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'Miss Lily's' Poetry Is Music to Arkansas Ears

Charles Hillinger's America

October 06, 1985|CHARLES HILLINGER | Times Staff Writer

Today, Arkansas has a state symphony orchestra with an annual budget of $750,000.

Peter has had hundreds of poems published, authored four volumes of poetry and prose published by the University of Arkansas Press in several printings: "The Green Linen of Summer," "The Sea Dream," "The Great Riding," "In the Beginning."

Critics have termed "The Great Riding," the 190-page story of the Hernando de Soto's 1541 expedition, one of this country's great epic poems.

In 1972 the heads of the English departments of Arkansas-supported colleges and universities selected Peter to be the state poet laureate, a lifetime appointment approved by the General Assembly and governor.

"In England the poet laureate receives a cask of ale and a small stipend each year for which he or she is supposed to write poems at the request of the royal family and Cabinet," Peter said.

In Arkansas the public is the royal family and if anyone wants a poem for a special occasion Peter is expected to write one. She has written scores of poems--requested by governors and ordinary citizens.

Once she was asked to write and read a poem for a horse show put on by the University of Arkansas to benefit underprivileged children. "I asked when they would like the poem. I was told to put it in the mail the next morning, which I did. Some think writing poetry is like taffy on the kitchen sink, that it just pours out," she said with a laugh.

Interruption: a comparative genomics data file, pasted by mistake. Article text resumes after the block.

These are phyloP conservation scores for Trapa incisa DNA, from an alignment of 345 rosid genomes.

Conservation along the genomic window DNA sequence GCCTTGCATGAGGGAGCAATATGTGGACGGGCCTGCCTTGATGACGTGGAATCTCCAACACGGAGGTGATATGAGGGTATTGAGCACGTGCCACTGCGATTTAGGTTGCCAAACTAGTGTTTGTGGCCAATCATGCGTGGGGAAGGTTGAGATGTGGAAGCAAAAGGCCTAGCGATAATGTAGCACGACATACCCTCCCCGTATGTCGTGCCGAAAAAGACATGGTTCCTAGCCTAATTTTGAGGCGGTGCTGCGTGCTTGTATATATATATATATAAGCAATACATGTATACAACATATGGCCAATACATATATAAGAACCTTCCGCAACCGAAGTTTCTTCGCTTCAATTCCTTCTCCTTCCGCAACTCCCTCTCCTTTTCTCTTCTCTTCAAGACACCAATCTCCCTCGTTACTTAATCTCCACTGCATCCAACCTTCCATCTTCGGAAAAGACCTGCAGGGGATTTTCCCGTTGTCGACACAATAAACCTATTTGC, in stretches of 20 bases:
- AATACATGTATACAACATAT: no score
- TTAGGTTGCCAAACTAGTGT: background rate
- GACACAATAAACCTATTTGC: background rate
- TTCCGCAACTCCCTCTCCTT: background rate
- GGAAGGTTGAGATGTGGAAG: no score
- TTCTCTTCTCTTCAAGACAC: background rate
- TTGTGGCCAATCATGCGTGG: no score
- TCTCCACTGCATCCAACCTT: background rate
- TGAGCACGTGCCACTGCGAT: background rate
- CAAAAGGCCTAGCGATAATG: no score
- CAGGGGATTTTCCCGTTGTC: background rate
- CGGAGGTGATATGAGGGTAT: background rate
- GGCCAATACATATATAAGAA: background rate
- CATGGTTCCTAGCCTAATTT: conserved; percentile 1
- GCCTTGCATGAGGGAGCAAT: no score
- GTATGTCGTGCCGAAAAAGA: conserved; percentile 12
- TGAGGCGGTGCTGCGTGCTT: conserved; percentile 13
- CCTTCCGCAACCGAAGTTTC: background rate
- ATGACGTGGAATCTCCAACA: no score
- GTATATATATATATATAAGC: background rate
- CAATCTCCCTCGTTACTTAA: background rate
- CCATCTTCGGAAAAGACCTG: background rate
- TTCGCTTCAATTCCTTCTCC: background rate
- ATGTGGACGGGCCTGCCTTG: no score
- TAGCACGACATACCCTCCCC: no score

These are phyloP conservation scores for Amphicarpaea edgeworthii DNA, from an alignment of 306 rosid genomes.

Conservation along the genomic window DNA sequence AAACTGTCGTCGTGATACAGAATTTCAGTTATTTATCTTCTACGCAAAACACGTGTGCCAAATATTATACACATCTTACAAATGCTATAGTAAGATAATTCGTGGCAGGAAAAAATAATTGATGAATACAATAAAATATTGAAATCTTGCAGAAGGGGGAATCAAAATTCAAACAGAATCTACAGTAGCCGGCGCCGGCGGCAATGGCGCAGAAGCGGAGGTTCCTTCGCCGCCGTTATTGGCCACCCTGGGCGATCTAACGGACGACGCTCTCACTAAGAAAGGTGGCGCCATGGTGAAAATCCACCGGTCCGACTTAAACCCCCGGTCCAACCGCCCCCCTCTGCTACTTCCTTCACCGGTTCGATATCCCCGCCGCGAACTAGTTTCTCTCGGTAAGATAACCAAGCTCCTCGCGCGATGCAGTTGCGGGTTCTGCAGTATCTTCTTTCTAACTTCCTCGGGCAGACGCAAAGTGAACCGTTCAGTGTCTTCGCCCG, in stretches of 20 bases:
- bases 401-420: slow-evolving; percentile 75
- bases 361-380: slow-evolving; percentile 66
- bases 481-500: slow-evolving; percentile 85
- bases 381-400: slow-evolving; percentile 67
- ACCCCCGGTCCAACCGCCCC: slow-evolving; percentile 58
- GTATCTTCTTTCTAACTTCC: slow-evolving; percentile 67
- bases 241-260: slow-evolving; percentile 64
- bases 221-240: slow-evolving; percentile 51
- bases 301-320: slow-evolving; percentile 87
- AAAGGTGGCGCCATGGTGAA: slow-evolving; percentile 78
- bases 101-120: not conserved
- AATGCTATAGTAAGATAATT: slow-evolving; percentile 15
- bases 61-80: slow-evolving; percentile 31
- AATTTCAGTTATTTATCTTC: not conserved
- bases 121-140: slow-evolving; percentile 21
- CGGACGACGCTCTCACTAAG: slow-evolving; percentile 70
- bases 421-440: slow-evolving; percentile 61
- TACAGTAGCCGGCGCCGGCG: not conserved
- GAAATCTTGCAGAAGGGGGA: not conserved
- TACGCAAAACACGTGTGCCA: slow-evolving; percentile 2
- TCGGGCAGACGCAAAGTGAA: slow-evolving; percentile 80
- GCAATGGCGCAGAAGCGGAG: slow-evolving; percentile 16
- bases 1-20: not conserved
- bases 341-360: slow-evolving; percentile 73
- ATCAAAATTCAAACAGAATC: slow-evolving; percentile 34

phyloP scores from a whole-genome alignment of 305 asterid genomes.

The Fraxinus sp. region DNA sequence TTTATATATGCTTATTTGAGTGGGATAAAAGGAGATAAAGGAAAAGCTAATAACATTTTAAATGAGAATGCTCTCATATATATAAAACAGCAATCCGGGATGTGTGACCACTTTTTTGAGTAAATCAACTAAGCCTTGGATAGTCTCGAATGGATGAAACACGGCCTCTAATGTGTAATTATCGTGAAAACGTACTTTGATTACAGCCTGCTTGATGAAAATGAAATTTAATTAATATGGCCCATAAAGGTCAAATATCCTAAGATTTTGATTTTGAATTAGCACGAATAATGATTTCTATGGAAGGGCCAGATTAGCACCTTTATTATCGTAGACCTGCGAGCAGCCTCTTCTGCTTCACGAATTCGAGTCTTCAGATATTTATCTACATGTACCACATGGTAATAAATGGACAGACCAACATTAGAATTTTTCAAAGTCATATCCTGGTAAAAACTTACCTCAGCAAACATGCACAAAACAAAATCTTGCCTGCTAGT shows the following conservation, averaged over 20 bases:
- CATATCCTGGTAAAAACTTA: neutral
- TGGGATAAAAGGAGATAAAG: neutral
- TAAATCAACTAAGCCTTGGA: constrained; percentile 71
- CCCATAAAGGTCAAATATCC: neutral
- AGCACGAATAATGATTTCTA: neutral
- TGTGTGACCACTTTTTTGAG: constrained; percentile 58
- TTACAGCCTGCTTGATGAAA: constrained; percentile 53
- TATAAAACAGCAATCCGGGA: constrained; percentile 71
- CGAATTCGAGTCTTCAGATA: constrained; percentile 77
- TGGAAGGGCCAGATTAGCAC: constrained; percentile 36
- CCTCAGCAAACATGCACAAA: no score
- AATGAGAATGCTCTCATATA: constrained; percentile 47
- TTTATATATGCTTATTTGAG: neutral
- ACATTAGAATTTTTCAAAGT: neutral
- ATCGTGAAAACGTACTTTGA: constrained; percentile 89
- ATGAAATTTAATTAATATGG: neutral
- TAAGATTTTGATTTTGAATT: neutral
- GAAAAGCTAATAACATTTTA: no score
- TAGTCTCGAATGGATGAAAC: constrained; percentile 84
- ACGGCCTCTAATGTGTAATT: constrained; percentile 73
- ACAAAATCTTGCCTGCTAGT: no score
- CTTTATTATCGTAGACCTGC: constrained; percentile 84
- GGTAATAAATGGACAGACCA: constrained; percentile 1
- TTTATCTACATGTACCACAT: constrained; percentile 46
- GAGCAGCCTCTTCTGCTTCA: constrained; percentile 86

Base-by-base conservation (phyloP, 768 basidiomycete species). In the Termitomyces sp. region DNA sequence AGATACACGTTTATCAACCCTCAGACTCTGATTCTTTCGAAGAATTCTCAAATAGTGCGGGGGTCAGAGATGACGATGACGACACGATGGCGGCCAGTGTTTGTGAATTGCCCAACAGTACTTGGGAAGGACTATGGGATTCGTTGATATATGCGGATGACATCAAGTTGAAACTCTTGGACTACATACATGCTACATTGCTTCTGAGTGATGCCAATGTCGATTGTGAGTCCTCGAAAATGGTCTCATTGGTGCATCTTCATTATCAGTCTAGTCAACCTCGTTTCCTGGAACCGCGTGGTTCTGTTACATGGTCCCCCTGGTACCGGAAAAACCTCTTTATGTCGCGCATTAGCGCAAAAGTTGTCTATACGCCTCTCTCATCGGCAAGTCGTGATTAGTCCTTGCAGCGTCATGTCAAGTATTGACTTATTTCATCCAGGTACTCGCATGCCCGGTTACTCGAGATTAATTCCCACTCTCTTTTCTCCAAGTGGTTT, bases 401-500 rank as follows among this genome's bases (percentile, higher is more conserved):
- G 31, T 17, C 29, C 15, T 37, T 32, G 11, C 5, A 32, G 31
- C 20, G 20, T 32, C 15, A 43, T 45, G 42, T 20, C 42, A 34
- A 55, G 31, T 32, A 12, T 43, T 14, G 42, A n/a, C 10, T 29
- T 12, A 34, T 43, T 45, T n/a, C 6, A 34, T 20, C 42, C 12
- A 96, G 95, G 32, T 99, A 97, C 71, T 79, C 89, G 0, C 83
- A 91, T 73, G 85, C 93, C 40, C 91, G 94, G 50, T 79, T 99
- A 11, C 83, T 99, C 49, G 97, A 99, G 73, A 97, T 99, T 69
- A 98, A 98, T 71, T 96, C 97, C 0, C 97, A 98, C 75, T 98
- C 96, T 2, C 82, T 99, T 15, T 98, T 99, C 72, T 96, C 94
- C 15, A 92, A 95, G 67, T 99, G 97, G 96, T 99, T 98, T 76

Peter writes and delivers a special poem at each governor's inauguration. One year during a blizzard, when the telephone lines were down and the state was blanketed in ice and snow, the National Guard was dispatched to the Big Cypress Bayou to fetch Peter and her poem.

The final poem in "The Green Linen of Summer," which she wrote in 1964, is entitled "Note Left on a Doorstep" and reads as follows:

Tell Death I am not here,

When he comes for me.

He will find me standing yonder

Under a quince tree,

With violets in my hair

Jasmine in my hand,

Looking for the last time

At the lovely land,

Feeling for the last time

The wind in my face,

Watching the clouds go over

In their tall grace.

Death may have the body

In the room at the head of the stair,

But I shall be under a quince tree

With violets in my hair.

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